The U.S. stock market had another mixed week. While the tech-heavy Nasdaq rose 0.4%, the S&P 500 dropped 0.29% and the Dow fell 1.11%.
Among different stock categories, small-cap stocks had the poorest performance, dropping approximately 1.7% for the week. Value stocks followed closely behind with a decline of about 1.07%. On the other hand, growth shares saw an increase of 0.46%.
Foreign stocks had a down week as well. Both developed and emerging market stocks realized declines of about 0.8%.
In the Treasury market, short-term Treasuries managed to gain about 0.08%, while intermediate-term Treasuries dropped 0.17% and long-term Treasuries decreased 0.53%. Investment-grade corporate bonds were also down about 0.18%, while high-yield bonds fell by a smaller 0.05%.
Overall, commodities saw declines of about 1.7%, with oil and corn dropping about 1.5% but gold rising 0.5%. Real estate suffered declines of about 1.16%. And the U.S. dollar increased nearly 1.6% to conclude the week.
Stumbling Block – About a month ago, the S&P 500 stock market index started bumping up against the year-to-date high it reached in February. Equating to roughly 4200 on the index, this is a key technical level that, if breached, would be an encouraging sign that a bullish uptrend in the stock market is still intact.
However, the problem is that it’s been a month now, and the S&P 500 has yet to breach this level. Looking at a chart of the S&P 500’s daily returns, it appears the stock index has lost steam here, seemingly unable to find enough buyers to push prices higher.
To be clear, the good news is that the stock market hasn’t completely fallen out of bed. It’s still trading above its 50- and 200-day moving averages, both of which are currently rising.
And on top of that, as discussed in our recent Indicator Insights blog post, multiple financial asset trends suggest that the current market environment is somewhat favorable for owning stocks (shown below).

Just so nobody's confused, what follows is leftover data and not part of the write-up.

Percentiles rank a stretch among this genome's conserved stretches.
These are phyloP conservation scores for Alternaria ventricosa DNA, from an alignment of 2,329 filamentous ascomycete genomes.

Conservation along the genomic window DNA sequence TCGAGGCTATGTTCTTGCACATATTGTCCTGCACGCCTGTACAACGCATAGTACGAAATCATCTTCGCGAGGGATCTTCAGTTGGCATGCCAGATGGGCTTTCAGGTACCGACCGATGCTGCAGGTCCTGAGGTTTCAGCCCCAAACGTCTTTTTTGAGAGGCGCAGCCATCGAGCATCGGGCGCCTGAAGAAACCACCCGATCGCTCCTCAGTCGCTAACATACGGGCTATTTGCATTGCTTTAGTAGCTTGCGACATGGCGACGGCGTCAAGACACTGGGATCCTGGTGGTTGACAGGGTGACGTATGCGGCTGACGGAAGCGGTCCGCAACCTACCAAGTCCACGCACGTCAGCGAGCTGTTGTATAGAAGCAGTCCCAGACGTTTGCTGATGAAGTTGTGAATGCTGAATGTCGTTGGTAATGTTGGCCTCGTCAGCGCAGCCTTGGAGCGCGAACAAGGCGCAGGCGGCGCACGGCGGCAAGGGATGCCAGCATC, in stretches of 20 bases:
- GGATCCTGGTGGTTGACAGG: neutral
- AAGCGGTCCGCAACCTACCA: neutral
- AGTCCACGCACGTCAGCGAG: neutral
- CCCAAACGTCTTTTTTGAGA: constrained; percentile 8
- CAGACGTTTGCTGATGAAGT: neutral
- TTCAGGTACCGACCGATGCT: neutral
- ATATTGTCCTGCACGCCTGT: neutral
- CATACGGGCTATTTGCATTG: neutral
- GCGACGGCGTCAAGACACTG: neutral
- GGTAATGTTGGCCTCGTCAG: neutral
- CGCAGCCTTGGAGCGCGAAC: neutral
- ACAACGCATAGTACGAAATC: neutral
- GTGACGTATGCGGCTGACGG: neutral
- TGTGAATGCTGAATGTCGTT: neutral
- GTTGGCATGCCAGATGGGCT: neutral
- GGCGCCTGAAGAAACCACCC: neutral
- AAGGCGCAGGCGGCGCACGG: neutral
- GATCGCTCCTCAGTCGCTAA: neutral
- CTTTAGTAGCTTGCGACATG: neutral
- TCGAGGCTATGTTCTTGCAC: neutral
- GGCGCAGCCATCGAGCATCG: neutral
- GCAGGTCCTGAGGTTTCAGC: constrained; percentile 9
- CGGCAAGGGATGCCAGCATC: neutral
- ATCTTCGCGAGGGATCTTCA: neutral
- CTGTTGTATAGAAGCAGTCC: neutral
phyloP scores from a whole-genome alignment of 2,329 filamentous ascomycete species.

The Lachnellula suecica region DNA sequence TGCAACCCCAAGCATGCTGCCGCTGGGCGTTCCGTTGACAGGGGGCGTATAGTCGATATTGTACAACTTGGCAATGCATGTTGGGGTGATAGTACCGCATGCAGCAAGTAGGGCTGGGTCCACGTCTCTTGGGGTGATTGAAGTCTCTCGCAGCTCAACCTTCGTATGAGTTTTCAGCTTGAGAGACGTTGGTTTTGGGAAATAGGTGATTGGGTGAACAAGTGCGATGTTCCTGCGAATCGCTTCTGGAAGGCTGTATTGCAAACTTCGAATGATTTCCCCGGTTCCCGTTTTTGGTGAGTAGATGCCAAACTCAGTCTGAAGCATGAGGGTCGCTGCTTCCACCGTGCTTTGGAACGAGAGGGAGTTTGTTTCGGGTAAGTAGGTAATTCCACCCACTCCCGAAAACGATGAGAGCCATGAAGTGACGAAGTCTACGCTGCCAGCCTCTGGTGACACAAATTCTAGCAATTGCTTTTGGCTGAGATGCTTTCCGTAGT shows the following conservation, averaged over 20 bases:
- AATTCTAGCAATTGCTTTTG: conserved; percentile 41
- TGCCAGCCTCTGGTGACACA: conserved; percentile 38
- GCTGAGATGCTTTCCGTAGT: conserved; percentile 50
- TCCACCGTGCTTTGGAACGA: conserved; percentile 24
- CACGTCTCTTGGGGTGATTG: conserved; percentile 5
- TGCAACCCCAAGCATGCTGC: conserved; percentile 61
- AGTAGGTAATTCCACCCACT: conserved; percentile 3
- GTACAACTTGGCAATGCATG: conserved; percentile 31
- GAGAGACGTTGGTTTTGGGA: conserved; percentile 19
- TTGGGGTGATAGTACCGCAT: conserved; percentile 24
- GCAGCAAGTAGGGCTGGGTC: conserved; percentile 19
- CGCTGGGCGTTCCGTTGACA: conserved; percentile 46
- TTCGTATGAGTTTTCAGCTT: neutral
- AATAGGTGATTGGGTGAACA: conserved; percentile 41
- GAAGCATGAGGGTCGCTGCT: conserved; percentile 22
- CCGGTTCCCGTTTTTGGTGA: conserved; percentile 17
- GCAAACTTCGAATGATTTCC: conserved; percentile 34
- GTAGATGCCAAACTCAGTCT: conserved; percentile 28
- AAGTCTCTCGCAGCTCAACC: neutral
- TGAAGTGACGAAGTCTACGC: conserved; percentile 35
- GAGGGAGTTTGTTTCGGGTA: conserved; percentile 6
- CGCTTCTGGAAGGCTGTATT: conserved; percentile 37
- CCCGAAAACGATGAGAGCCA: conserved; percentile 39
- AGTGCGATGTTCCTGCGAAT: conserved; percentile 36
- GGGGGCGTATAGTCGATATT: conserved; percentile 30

Nevertheless, some notable headwinds are currently blowing straight at the market, which might explain why it’s had some trouble breaking out of its recent trading range. These headwinds include things like the debt ceiling dilemma this summer, slowing economic growth/a potential recession, and weak seasonality (as pointed out in this week’s Chart of the Week blog post).
But a significant one, as far as our models are concerned, is the fact that investors are unusually complacent right now. I say this based on how we’ve seen the VIX Index—a measure of stock market volatility—trade lately.
One way to measure this is via the chart below, which shows the VIX Index with a deviation-from-trend indicator applied to it. This is calculated by dividing the 12-day moving average of the VIX by its 68-day moving average. When this measure falls below the lower dividing line and then rises back above it, it’s a negative signal for stock prices. Generally, this indicates that complacency is giving way to increasing fear.
Overall, the negative signal from this indicator and some other indicator changes have meant that our primary stock market risk model has hit a speed bump in recent weeks. As this next chart shows, the ratio of positive-to-negative indicators in the model dropped back below one last week.
In other words, the model’s inputs aren’t currently moving in a positive direction.
So, looking at the big picture, we’ll have to see where the indicator evidence decides to go from here. Currently, the model’s output is mostly neutral, but it has deteriorated in recent weeks. We hope this is merely a stumbling block, but we will be closely monitoring the weight of the evidence as we move forward.
This is intended for informational purposes only and should not be used as the primary basis for an investment decision. Consult an advisor for your personal situation.
Indices mentioned are unmanaged, do not incur fees, and cannot be invested into directly.
Past performance does not guarantee future results.